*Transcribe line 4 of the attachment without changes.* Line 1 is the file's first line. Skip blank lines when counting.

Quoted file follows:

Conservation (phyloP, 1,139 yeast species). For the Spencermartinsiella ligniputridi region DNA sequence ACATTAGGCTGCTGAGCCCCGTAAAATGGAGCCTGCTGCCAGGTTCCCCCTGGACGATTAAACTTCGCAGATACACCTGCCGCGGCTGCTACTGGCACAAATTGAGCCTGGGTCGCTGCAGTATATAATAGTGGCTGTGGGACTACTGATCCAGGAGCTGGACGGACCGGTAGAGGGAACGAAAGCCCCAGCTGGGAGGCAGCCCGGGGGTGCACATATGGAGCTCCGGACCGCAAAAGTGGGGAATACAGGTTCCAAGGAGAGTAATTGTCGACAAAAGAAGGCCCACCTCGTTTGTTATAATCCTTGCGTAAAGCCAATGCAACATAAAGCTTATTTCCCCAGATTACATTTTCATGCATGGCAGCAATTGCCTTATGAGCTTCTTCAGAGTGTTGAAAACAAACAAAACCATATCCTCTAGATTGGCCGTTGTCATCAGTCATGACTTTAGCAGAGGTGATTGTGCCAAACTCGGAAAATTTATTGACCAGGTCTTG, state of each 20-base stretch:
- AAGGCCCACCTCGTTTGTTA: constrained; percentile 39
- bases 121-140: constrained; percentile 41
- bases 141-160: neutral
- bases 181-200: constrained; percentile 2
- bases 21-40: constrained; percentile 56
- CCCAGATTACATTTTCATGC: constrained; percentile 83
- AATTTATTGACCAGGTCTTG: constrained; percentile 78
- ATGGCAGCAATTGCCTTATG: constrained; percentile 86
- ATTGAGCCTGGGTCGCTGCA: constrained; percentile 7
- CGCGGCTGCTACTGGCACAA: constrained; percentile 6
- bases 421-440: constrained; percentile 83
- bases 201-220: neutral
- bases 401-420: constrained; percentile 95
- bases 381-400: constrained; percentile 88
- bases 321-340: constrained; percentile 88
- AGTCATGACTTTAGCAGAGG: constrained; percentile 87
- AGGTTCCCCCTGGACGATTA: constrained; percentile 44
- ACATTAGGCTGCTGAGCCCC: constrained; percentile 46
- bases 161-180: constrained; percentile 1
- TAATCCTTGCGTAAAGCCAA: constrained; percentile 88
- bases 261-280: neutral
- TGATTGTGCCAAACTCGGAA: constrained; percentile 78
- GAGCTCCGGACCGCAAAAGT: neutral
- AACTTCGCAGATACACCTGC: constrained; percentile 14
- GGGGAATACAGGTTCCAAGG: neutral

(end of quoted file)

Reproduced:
- bases 141-160: neutral